Compare the Best 2-Year Fixed

Mortgage Rates

Find the best 2-year fixed mortgage rates from major banks, credit unions and lenders.

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What is a 2-year fixed mortgage rate?

Two-year fixed mortgages are sometimes a cost-effective term for those who seek upfront interest rate savings, but who don’t want to deal with renewing their mortgage every year.

But, while the 2-year fixed occasionally offers low mortgage rates and more convenience than a one-year, it’s not an overly popular mortgage term in Canada. In fact, just one in 14 rate shoppers, on average, take a 2-year fixed, according to Mortgage Professionals Canada.

That’s usually because rate shoppers have better rate options in most cases.

For example, those willing to lock in for one extra year can often secure a 3-year fixed mortgages at similar or lower rates. And sometimes, 5-year fixed can offer significantly longer rate stability for minimal or no rate premium.

Variable (floating) mortgage rates also make good alternatives to short-term fixed rates—like a 2-year term—depending on your holding timeframe, future intentions and economic conditions.

Below, we explore more of what you need to know about the 2-year mortgage term, including key pros and cons.

Benefits of a 2-year fixed mortgage

Homebuyers typically settle on a 2-year fixed rate under one of three conditions:

  • If the rate and monthly payment are lower compared to other terms
    • That’s currently not the case, as of fall 2020.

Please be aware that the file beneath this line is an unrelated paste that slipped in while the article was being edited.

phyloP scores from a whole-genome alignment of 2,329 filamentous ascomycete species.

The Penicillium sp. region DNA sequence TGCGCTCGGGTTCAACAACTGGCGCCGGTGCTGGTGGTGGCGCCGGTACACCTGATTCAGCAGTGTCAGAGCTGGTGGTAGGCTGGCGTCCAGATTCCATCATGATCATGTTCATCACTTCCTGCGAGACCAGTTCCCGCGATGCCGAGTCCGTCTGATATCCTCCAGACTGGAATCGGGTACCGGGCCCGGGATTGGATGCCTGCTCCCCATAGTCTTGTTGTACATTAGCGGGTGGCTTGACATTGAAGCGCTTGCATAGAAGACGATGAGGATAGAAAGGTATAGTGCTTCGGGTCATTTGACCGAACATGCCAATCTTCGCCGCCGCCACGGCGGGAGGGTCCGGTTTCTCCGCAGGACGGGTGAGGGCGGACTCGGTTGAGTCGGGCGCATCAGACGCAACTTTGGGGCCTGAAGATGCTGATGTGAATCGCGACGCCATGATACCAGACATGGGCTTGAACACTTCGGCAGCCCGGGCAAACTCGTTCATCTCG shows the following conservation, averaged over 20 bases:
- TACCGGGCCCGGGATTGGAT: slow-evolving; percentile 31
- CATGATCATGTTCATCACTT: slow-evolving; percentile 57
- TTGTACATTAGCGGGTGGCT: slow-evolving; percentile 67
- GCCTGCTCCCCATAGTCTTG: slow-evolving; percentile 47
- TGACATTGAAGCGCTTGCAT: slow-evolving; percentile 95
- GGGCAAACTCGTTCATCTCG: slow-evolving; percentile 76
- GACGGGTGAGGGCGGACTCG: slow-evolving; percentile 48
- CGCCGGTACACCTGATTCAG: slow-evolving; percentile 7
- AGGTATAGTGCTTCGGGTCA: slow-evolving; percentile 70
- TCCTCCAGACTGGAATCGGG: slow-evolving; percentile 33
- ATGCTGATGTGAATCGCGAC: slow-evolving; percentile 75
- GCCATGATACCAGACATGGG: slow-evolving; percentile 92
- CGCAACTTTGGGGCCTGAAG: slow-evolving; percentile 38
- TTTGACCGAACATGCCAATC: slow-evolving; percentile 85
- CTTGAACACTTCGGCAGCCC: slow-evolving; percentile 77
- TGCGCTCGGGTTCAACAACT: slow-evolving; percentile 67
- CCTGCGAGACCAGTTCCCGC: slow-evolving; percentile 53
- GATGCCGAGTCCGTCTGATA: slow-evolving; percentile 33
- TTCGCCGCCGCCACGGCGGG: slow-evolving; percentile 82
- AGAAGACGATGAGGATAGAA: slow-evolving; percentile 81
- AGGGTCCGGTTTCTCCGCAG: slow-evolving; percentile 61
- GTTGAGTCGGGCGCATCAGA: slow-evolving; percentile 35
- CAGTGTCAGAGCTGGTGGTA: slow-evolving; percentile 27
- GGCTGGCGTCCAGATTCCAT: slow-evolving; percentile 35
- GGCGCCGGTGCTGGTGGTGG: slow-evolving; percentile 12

• Albeit, lenders do come out with 2-year promotions on occasion, particularly in the spring.
  • If they require refinance flexibility
    • A 2-year allows you to renegotiate your mortgage in as little as 20 months, since most lenders allow you to lock in a rate hold three to four months before your term renewal. This reduces the odds of you needing to break your mortgage early, which could entail prepayment penalties.
  • If the borrower doesn’t expect to have a mortgage longer than two years
    • Depending on your specific circumstance, a 2-year term may be all that you need, and a more convenient and/or cost-effective option than getting two 1-year terms.

Drawbacks of a 2-year fixed mortgage

Here are some of the potential drawbacks of choosing a 2-year fixed mortgage:

  • Less Rate Security: Two-year fixed rates offer much less rate protection in rising-rate environments compared to longer terms. Granted, as of 2020, materially rising rates may not be in the cards for multiple years.
  • More frequent renewals: While not as bad as a 1-year term, two years still fly by quickly, requiring some additional time spent on the renewal process. It can also mean switching costs should you choose to move to another lender at renewal time.
  • More expensive than variables: This is particularly true in falling rate environments, as fixed rates typically cost more compared to variable rates in these circumstances. But even if variable rates remained flat for the two years, the interest cost would generally still be slightly less than a 2-year fixed, historically speaking.

Predicting 2-year fixed mortgage rates

For those who want to try and predict where 2-year fixed rates are headed, keep a close eye on the Bank of Canada’s 2-year bond yield.

It’s not a precise indicator of rate movements over the short term, but over the long run, 2-year fixed rates tend to track 2-year bond yields relatively closely.

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History of 2-year fixed mortgage rates

Discounted 2-year fixed rates are currently at their lowest level in more than a decade.

They began the last ten years around 2.75% and gradually trended downwards to just above 2.00% by 2016-17.

But in just the last three years, 2-year fixed rates reached highs of around 3.25%. Compare that to nationally available discounted 2-year fixed rates of well under 2%, as of fall 2020.

Two-year fixed rates track other short- and medium-term fixed rates quite closely, generally within 20 basis points, give or take.

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